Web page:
Neuropathic Pain in Animal Models of Nervous System Autoimmune Diseases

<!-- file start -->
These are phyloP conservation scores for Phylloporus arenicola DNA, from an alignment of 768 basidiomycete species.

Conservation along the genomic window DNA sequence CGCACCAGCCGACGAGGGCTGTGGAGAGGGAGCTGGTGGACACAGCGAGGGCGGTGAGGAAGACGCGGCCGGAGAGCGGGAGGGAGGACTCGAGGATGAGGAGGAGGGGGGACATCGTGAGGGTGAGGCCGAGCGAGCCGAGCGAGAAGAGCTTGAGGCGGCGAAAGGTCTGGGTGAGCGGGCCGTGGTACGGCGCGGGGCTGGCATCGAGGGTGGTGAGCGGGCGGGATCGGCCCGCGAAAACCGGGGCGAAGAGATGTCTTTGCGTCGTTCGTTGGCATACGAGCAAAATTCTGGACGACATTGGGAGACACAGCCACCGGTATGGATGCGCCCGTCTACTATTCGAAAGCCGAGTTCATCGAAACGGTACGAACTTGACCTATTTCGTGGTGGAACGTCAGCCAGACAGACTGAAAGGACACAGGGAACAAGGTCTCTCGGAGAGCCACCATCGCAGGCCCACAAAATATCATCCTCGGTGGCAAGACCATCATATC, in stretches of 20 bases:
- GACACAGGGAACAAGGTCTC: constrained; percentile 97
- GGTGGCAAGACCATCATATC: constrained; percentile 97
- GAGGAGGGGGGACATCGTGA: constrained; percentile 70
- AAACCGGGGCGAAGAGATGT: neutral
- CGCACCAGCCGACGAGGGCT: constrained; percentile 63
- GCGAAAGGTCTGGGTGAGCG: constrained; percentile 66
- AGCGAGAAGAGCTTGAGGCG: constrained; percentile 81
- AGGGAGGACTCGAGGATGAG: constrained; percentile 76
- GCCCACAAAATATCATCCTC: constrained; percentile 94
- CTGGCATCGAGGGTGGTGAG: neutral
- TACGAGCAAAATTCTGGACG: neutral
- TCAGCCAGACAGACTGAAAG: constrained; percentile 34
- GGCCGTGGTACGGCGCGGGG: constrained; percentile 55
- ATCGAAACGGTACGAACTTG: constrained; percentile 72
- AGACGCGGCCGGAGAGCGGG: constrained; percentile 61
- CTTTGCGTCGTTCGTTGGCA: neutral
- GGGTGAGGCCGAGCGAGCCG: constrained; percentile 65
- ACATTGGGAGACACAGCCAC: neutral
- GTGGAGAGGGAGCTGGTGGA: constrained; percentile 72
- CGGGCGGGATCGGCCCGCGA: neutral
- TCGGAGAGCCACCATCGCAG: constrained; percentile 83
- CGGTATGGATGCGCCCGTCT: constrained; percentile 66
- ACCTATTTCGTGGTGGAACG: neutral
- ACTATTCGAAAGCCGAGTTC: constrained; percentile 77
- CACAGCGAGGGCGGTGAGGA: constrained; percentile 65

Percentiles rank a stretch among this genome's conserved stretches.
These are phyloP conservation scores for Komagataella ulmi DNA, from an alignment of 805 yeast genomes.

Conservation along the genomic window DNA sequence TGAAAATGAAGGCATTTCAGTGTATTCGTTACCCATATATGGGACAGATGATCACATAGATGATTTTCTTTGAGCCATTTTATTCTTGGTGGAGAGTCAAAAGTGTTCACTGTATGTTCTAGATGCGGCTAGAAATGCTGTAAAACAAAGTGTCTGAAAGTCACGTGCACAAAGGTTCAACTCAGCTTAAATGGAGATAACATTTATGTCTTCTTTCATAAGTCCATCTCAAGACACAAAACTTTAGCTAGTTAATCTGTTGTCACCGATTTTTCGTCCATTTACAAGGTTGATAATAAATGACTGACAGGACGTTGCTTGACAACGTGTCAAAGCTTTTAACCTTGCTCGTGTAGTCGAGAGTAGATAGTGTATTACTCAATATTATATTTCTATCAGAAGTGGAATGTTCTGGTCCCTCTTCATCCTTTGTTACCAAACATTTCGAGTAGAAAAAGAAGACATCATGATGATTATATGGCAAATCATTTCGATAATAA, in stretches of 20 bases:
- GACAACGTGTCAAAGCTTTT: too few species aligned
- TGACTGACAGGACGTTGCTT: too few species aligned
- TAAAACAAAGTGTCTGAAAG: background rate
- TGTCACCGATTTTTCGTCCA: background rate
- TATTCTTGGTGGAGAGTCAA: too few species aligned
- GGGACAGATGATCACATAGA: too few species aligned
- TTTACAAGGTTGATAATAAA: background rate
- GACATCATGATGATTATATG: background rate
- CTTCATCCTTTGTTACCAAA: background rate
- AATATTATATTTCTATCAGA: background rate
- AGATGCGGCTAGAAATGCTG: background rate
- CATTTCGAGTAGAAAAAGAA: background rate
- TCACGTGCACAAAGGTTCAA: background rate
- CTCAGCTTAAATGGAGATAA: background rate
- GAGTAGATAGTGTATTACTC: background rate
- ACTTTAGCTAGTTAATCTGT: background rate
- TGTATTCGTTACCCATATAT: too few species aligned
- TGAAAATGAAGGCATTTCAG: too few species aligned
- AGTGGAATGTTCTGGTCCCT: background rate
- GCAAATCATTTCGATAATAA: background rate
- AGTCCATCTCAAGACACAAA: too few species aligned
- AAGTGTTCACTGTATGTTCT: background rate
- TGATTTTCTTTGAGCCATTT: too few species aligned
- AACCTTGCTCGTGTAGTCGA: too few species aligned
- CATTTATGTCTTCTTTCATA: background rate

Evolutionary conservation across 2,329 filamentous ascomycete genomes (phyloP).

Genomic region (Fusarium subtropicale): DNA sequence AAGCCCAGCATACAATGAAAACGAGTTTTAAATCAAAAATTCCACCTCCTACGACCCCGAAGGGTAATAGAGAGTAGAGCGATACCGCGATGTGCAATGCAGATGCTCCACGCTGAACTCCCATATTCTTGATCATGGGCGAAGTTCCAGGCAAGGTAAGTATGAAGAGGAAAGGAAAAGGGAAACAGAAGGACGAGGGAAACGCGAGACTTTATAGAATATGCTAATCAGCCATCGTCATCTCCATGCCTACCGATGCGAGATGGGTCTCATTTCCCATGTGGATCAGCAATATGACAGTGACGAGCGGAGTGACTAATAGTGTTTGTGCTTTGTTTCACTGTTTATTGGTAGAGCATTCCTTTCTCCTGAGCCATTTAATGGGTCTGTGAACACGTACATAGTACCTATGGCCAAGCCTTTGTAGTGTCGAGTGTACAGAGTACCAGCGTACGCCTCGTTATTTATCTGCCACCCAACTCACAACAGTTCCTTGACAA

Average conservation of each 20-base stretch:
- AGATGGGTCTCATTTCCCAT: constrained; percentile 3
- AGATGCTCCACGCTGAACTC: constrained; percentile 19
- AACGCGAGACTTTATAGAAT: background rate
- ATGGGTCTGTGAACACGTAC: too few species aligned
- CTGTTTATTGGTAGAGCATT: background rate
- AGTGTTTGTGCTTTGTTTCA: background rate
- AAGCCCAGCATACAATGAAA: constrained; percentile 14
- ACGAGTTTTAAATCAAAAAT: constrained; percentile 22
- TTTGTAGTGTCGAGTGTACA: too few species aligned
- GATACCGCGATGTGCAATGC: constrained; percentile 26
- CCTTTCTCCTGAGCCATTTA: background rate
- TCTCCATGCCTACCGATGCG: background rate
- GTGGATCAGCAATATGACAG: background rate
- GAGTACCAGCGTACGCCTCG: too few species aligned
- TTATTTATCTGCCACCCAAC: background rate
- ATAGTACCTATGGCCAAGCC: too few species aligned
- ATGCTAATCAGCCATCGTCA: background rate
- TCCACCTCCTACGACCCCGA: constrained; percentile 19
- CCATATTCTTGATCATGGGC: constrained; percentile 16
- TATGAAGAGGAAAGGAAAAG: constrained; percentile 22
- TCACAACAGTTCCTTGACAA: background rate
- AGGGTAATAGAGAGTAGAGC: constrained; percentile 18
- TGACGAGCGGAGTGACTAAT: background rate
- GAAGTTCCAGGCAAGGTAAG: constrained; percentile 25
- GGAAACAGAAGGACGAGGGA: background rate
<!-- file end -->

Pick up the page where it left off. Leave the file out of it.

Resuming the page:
BACKGROUND Inducible nitric oxide synthase (iNOS) and tumor necrosis factor-alpha (TNF-alpha) are pleiotropic molecules with widespread action in autoimmune diseases. OBJECTIVE This study characterizes the distribution of iNOS and TNF-alpha in the spinal nerve roots, dorsal root ganglia and sciatic nerve of Lewis rats during experimental autoimmune neuritis (EAN). METHODS Macrophages and neutrophils were identified by immunofluorescence as cellular sources of iNOS and TNF-alpha at various stages of EAN induced by synthetic peptide 26. RESULTS As the disease progressed, iNOS- and TNF-alpha-bearing cells gradually infiltrated the cauda equina, dorsal root ganglia, Th12-L3 spinal roots, and the sciatic nerve. A severer EAN profile developed when more iNOS- and TNF-alpha-bearing cells were present, and the recovery from EAN was related to the disappearance of these cells and the regeneration of nerve fibers. CONCLUSIONS This is the first report to show iNOS- and TNF-alpha-immunoreactive cells in dorsal root ganglia during EAN, suggesting an underlying pathology for the neuropathic pain behavior in EAN. Our results suggest that the cells bearing iNOS and TNF-alpha in the different parts of the peripheral nervous system are involved in the development of the clinical signs observed at each stage of EAN.